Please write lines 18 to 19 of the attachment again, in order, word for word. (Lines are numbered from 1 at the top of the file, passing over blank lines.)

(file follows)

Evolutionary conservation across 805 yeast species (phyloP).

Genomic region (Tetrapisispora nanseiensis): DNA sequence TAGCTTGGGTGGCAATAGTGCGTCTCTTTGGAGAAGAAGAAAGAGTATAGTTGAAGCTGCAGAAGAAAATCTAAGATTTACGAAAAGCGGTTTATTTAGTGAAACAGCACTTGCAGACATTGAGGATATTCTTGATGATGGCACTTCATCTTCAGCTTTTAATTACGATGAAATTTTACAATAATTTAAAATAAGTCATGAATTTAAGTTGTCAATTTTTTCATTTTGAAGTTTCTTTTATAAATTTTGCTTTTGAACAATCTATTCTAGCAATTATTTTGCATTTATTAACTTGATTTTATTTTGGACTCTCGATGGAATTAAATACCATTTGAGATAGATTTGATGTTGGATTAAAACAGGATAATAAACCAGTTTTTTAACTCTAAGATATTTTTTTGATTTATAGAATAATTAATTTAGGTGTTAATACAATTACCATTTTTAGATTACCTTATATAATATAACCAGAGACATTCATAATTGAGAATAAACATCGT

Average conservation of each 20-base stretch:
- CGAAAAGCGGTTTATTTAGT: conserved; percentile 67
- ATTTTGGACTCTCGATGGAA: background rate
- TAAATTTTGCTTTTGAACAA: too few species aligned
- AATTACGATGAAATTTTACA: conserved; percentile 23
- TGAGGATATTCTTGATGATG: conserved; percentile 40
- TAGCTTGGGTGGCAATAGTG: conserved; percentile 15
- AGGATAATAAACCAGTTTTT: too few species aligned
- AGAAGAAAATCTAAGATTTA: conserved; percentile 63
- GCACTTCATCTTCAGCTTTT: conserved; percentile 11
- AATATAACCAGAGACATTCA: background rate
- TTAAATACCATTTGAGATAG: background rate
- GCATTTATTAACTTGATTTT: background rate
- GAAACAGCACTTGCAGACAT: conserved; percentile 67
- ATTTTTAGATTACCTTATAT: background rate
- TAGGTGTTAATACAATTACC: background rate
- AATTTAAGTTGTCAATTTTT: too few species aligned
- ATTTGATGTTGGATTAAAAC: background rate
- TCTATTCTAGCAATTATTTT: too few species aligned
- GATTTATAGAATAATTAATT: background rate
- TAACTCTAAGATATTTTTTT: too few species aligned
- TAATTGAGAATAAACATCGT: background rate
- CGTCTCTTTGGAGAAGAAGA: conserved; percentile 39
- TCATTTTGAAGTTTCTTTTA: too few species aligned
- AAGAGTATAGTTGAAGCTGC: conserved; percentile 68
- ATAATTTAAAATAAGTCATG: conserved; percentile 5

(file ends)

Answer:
- TAGGTGTTAATACAATTACC: background rate
- AATTTAAGTTGTCAATTTTT: too few species aligned